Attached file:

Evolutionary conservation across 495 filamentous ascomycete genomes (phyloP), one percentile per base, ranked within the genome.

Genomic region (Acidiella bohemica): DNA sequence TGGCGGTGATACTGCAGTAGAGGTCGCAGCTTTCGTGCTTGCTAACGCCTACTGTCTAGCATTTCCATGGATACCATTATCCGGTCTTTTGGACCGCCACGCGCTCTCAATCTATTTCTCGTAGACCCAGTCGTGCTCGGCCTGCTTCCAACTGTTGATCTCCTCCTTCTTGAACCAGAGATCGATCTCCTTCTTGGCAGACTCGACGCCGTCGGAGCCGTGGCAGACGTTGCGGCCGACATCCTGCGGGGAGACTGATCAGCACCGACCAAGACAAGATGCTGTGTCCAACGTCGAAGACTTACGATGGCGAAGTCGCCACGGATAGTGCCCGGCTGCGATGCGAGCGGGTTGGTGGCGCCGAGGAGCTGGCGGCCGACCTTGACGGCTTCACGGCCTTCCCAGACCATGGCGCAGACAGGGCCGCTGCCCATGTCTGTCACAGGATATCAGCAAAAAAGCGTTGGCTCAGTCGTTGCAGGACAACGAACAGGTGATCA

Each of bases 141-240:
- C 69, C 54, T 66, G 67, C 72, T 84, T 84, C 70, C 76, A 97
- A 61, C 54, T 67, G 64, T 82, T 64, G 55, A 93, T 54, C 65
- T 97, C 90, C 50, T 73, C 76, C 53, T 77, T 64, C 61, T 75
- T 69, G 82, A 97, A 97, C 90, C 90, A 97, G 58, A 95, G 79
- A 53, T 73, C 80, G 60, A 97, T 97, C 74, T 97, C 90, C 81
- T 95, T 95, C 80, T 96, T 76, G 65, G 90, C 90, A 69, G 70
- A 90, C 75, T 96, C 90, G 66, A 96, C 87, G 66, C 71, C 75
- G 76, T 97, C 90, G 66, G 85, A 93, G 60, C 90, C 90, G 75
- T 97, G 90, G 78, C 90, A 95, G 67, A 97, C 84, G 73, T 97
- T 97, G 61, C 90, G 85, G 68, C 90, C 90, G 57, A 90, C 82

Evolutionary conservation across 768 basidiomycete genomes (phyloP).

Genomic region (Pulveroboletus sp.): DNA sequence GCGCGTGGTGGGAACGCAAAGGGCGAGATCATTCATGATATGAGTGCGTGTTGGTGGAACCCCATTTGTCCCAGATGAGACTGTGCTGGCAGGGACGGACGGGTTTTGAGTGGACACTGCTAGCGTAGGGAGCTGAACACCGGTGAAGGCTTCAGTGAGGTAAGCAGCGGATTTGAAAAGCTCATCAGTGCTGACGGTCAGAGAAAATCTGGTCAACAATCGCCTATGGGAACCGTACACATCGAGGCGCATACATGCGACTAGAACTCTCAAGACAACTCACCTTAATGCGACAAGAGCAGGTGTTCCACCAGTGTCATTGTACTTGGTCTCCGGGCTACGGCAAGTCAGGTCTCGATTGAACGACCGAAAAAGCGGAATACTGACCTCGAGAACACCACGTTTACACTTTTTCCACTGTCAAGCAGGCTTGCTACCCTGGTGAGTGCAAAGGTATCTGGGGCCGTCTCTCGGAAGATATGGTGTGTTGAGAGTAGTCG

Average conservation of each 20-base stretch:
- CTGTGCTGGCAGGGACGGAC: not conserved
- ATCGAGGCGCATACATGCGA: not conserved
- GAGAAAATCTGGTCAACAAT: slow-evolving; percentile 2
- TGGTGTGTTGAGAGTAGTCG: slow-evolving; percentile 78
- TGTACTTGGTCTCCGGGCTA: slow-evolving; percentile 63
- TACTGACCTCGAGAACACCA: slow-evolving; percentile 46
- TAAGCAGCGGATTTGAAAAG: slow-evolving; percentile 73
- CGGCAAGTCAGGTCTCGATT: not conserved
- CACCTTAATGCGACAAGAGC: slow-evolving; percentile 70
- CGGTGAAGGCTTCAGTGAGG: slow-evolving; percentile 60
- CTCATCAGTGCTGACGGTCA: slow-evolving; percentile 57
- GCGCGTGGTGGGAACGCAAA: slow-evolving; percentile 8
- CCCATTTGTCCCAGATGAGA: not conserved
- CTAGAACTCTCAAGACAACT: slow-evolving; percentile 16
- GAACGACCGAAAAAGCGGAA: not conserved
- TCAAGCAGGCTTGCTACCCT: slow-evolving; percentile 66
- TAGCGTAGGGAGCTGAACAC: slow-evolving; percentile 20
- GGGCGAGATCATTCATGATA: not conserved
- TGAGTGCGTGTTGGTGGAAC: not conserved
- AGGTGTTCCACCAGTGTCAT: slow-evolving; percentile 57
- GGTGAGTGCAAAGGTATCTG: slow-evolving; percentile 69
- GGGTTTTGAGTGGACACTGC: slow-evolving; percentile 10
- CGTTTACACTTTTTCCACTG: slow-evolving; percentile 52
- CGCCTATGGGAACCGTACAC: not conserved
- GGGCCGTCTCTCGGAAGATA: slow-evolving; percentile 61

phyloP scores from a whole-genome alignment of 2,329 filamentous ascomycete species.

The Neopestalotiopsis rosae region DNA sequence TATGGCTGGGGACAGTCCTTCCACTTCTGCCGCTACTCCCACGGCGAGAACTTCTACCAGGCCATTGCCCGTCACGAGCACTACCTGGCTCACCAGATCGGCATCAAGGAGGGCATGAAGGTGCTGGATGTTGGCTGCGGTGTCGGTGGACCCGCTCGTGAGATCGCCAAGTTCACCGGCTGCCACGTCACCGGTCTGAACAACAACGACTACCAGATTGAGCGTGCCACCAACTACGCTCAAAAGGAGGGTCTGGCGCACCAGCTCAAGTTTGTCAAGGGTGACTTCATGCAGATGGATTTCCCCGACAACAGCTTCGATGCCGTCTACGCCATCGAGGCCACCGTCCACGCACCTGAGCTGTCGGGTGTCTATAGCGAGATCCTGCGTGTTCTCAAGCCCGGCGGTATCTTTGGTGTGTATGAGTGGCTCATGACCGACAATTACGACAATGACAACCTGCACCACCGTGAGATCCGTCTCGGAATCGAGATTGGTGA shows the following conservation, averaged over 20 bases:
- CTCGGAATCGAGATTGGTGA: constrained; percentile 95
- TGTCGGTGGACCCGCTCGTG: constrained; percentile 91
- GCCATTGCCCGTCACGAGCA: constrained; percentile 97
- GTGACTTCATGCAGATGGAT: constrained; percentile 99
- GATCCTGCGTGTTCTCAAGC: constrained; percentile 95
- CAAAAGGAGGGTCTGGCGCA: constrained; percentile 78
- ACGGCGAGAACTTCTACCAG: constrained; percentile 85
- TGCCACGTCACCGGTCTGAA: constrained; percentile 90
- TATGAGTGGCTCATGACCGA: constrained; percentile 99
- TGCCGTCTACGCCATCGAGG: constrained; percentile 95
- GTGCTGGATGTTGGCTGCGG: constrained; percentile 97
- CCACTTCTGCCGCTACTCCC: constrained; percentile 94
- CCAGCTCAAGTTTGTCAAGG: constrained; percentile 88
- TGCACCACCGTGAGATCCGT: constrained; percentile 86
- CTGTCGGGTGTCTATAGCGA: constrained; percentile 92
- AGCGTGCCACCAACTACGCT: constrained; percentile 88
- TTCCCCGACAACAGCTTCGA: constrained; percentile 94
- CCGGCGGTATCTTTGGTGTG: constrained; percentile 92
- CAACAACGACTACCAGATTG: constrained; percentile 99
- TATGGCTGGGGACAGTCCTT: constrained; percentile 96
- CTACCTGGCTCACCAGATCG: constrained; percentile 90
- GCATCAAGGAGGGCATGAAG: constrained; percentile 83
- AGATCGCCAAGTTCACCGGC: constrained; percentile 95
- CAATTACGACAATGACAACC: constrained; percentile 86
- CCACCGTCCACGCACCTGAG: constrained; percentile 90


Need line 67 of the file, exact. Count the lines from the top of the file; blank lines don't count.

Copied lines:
- CAATTACGACAATGACAACC: constrained; percentile 86